Starting with version 0.4.4 (revision 4), the AuditConsole provides additional support for centralized authentication using CAS (Central Authentication Service). CAS is a ticket-based authentication scheme that relies on a central authentication server.
The CAS authentication has been tested with the JASIG CAS server, a free and open-source CAS server implementation available at www.jasig.org.
The CAS service is a ticket-based authentication token. Once accessing the CAS-enabled AuditConsole, the user will be forwarded to a CAS login server. There the user has to authenticate using her credentials (username,password) which will create an authenticated ticket for the authenticated user.
The following figure outlines the authentication phase of the CAS authentication process:
With that ticket, the user is redirected back to the AuditConsole, which checks validity of the ticket and logs in the user with that ticket. To do this, the AuditConsole looks up the user by the username associated with the ticket in its local user database.
The following figure shows the ticket validation process. Given, that the user already authenticated against CAS, the AuditConsole needs to validate the granted ticket by asking the CAS for validation.
It is important to note that for ticket validation (steps 4 and 5 in the figure above), there needs to be a secure connection between the AuditConsole and the CAS server.
The CAS authentication relies on a secure communication channel between the CAS server and the CAS client (the AuditConsole). This is established using an encrypted HTTPS connection.
In order for the AuditConsole to successfully connect to the CAS server, the CAS server's certificate used for HTTPS needs to be known to the AuditConsole, i.e. the Java environment that is running the AuditConsole.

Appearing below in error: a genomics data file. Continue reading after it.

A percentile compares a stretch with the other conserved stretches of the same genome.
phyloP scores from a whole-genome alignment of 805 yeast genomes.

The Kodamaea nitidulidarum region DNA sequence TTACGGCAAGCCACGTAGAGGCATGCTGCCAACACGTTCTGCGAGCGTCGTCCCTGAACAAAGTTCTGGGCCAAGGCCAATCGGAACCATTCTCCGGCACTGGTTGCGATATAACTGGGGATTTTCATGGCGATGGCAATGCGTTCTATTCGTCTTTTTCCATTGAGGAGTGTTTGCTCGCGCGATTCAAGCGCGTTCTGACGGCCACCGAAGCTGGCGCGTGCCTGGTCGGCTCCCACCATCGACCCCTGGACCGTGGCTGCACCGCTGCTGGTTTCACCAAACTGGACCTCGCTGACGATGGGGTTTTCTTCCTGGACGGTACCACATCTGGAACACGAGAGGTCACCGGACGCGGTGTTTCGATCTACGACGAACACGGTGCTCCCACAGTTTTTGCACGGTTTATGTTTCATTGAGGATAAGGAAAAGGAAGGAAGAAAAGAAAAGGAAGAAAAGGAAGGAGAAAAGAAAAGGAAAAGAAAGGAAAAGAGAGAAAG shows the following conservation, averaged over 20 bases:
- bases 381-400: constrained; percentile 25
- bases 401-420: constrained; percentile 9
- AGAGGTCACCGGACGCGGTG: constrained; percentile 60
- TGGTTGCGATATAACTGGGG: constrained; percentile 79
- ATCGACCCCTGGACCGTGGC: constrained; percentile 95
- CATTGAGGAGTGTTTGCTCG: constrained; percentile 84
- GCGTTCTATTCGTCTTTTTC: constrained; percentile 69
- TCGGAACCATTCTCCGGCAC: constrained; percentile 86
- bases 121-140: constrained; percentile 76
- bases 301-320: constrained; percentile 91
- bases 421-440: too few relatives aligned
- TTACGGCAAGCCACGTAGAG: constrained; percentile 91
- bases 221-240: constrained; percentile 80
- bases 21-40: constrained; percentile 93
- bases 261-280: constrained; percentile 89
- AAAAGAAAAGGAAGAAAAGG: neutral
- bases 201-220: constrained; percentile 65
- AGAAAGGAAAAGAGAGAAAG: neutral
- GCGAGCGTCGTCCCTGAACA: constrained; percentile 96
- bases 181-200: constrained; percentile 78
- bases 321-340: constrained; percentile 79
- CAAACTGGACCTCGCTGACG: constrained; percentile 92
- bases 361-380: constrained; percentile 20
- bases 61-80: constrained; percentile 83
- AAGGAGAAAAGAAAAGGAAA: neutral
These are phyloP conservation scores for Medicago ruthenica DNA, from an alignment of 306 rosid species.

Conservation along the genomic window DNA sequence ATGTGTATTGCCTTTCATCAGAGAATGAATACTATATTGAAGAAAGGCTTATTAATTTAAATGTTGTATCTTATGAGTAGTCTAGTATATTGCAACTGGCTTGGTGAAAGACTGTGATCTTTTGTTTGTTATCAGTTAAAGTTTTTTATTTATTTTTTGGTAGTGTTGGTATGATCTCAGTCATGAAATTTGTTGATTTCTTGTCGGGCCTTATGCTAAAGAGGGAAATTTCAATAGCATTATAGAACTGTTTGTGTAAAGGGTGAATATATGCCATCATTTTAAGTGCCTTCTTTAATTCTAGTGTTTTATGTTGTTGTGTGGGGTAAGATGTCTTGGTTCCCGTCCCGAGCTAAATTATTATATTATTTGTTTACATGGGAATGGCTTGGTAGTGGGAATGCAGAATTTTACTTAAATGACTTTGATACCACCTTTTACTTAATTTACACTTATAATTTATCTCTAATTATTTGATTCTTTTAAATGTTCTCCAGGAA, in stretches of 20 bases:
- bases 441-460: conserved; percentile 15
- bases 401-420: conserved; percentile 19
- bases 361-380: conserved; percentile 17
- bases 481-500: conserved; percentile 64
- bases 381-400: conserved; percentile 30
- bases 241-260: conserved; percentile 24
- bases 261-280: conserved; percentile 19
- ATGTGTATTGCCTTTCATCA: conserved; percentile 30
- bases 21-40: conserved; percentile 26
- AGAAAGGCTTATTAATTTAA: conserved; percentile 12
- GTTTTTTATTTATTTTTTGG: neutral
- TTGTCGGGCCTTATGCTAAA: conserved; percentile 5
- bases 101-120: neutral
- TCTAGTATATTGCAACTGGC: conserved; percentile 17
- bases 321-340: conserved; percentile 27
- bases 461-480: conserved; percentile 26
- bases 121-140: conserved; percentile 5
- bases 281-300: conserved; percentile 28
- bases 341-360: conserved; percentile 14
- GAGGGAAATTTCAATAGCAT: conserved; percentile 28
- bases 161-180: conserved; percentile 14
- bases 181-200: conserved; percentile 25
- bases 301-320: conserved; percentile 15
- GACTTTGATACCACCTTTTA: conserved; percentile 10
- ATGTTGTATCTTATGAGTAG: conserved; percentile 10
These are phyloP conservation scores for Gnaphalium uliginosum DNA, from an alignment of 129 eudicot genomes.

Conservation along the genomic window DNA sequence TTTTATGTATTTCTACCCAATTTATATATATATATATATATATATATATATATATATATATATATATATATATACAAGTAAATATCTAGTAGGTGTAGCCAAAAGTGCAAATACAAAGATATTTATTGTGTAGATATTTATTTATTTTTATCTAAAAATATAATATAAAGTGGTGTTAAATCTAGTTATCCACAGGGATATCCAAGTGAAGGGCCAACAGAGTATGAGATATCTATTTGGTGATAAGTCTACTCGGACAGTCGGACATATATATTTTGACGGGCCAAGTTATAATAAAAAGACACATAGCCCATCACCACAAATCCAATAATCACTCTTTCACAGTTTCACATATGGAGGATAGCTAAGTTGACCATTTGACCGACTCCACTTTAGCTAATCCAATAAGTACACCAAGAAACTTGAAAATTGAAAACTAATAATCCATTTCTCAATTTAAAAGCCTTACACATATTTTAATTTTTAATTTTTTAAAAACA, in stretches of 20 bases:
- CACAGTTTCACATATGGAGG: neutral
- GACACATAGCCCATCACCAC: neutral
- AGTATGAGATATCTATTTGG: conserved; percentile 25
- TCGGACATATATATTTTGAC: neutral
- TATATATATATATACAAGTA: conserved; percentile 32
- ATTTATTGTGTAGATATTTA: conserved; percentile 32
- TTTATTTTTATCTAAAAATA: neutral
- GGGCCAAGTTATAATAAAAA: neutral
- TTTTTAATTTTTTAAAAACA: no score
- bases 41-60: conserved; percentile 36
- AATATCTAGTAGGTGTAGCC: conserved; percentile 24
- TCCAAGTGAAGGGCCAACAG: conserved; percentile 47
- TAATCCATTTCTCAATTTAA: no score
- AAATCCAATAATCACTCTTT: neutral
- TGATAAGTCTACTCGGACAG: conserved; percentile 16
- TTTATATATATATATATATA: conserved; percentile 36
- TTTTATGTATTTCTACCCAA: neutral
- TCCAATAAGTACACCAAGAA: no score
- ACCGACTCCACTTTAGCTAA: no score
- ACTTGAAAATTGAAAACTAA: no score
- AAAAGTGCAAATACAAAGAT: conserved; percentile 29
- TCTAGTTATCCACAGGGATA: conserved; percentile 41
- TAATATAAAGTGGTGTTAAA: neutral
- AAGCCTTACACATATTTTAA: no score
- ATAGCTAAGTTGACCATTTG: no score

In this section I will assume that the variable
$JAVA_HOME points to the Java home
directory of the JVM you ar running the AuditConsole
with. Usually this directory is located in
/usr/java/jdk1.6.0_17 or similar on
$JAVA_HOME directory provides a sub directory structure containing
jre/lib/security/ which in turn contains the
file. This file is a Java Keystore that provides the list of trusted certificates of your
Assuming you have your CAS server certificate in
cas.cert the following
command will allow you to import that certificate into your Java cert-store:
# sudo keytool -importcert -file cas.cert -keystore $JAVA_HOME/jre/lib/security/cacerts
cacerts file is usually only
write-accessible to the super-user you will need to switch
root or use
On Mac OS systems the Java home is
usually found in
The location of the
cacerts file differs
a bit as well (note the absence of
Therefore the following command is to be used on Mac OS systems:
# sudo keytool -importcert -file cas.cert -keystore /Library/Java/Home/lib/security/cacerts
The AuditConsole web directory contains the setup of the authentication
mechanism and already comes with a prepared configuration for enabling
CAS authentication. In the following we will refer to the AuditConsole web-root
If you are running the RPM/Debian or standalone version, then
$CONSOLE_WEB directory is located at
When using the WAR archive, then the
$CONSOLE_WEB is the web-application
directory where you unpacked the WAR file.
The following figure shows the basic layout of the AuditConsole web directory with the files we need to change for CAS authentication:
The steps for setting up CAS within the AuditConsole are:
cas.propertiesto match your CAS server settings
The AuditConsole web application provides a sample file for CAS authentication. It
cas-authentication.xml and resides in the
directory. This file provides all settings to plug CAS authentication into the spring-framework,
that is empowering the AuditConsole.
To use CAS authentication you need to replace the file
cas-authentication. These files cannot
co-exists in that folder in parallel.
The next step towards CAS authentication is to set up your CAS properties. These are defined
in the file
WEB-INF/cas.properties and need to contain your CAS server URL
as well as the public address of your AuditConsole server.
The following example
cas.properties shows the settings for authenticating
the AuditConsole at
http://console.jwall.org against the CAS server running
# the CAS authentication server # cas.server.url=https://auth.jwall.org/cas # the AuditConsole service URL # console.server.url=http://console.jwall.org